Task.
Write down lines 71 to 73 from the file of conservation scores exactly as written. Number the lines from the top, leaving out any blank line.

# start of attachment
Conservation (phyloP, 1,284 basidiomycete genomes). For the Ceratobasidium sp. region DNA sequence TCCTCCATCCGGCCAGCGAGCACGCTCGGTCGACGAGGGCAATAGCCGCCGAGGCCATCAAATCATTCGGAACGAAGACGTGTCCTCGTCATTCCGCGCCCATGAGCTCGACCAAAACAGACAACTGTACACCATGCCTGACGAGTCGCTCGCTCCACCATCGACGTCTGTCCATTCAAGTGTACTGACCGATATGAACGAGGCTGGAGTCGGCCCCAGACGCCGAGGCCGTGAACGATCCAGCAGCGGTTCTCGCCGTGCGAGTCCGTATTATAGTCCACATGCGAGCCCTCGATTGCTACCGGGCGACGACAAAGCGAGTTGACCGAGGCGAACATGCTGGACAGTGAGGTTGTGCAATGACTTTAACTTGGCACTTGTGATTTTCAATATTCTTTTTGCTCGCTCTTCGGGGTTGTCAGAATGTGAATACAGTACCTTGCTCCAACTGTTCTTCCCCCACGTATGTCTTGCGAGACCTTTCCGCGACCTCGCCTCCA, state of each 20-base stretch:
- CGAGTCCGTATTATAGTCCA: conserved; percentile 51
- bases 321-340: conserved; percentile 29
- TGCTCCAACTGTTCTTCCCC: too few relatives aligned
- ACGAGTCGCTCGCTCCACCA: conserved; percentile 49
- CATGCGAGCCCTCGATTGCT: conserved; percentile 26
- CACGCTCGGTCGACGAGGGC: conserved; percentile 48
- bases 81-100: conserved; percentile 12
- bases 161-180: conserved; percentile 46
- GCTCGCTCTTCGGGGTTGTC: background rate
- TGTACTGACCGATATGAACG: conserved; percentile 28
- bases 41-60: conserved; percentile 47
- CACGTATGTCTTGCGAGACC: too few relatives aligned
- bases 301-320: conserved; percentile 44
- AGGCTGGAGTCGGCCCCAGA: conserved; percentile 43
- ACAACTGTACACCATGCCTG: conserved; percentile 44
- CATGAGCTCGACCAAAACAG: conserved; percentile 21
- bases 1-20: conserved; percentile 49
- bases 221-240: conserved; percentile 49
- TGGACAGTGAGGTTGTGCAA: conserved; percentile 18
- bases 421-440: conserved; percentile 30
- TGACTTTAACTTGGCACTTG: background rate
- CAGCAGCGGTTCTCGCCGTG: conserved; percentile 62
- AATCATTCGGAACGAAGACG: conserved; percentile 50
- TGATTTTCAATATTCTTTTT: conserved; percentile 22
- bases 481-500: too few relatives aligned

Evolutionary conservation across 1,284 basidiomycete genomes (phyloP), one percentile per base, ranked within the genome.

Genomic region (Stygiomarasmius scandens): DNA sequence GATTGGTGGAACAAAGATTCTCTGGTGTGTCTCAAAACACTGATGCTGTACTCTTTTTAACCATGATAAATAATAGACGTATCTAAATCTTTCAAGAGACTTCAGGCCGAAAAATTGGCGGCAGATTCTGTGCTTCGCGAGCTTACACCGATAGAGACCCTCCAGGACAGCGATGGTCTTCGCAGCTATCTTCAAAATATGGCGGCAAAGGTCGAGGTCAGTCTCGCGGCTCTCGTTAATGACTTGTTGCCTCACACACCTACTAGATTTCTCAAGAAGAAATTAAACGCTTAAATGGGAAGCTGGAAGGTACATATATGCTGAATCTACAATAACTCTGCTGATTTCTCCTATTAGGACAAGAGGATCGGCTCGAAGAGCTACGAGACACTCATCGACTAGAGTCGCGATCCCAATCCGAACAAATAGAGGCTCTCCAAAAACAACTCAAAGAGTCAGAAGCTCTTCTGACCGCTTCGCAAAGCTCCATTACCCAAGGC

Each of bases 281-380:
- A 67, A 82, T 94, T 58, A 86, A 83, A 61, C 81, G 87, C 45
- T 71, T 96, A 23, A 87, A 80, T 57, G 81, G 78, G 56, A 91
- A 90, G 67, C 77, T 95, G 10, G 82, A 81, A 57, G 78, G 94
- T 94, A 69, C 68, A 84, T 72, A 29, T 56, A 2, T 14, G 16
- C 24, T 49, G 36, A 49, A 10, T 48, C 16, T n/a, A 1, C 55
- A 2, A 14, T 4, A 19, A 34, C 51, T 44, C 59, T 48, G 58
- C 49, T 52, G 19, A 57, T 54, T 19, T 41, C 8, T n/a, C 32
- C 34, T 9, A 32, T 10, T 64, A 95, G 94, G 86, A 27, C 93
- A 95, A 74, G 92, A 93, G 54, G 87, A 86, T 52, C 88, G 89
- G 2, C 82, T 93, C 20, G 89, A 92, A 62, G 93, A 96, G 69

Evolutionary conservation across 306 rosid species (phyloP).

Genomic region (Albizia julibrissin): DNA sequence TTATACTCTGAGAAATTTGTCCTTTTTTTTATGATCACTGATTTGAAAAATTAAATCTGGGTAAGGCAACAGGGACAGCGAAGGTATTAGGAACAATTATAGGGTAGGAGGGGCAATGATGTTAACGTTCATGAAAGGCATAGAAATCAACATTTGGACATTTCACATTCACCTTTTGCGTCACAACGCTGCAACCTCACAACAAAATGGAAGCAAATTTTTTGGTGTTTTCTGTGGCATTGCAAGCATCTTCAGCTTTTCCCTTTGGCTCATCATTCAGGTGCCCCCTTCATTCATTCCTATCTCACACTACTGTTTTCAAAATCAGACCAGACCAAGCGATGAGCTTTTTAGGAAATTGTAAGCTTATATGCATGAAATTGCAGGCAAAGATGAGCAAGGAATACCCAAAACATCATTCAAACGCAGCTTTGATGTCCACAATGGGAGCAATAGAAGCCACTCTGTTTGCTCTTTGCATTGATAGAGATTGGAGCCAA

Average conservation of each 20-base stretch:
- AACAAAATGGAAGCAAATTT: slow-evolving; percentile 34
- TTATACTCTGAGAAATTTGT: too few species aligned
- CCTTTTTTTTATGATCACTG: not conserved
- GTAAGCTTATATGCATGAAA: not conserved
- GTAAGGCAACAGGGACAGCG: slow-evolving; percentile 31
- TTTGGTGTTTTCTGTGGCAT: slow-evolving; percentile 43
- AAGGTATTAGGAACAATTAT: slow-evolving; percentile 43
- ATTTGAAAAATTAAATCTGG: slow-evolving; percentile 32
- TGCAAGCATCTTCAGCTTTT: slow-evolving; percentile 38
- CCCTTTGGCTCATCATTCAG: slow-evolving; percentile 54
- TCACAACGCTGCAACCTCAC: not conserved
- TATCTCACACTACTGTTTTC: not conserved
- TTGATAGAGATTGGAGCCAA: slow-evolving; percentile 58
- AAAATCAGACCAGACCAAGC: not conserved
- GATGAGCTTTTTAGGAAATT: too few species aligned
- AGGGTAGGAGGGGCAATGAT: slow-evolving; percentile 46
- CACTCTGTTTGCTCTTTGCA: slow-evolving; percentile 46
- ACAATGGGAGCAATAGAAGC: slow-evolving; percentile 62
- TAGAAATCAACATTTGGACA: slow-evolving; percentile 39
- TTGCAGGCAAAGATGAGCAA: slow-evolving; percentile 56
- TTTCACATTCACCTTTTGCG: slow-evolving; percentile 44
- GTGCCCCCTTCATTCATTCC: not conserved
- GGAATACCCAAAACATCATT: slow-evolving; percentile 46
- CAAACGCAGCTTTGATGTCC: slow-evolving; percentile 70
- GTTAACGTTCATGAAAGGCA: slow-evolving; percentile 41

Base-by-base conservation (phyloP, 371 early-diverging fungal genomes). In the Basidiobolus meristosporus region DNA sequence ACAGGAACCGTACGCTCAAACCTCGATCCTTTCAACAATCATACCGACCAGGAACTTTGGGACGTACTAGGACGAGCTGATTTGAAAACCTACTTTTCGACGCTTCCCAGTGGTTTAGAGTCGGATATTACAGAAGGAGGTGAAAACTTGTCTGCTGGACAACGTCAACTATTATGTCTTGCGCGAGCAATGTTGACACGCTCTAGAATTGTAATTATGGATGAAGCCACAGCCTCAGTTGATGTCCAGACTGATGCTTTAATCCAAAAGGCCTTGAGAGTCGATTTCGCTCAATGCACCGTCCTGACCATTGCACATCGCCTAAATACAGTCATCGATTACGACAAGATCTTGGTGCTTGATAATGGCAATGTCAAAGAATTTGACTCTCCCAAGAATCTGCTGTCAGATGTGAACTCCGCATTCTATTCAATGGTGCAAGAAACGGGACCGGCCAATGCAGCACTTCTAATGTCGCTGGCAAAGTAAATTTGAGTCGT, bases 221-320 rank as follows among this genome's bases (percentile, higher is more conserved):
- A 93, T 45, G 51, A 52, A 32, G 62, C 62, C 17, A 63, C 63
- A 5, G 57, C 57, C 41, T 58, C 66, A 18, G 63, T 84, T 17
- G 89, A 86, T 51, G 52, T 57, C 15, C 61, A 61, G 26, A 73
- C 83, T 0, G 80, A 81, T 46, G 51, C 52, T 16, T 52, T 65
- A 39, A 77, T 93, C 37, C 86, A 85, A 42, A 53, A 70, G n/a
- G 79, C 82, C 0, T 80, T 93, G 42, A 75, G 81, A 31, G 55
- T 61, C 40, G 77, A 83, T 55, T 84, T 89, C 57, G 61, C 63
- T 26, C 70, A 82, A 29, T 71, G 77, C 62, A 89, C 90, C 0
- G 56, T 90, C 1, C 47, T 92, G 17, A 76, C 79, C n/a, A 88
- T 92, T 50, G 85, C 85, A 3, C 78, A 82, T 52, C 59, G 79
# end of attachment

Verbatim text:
- G 89, A 86, T 51, G 52, T 57, C 15, C 61, A 61, G 26, A 73
- C 83, T 0, G 80, A 81, T 46, G 51, C 52, T 16, T 52, T 65
- A 39, A 77, T 93, C 37, C 86, A 85, A 42, A 53, A 70, G n/a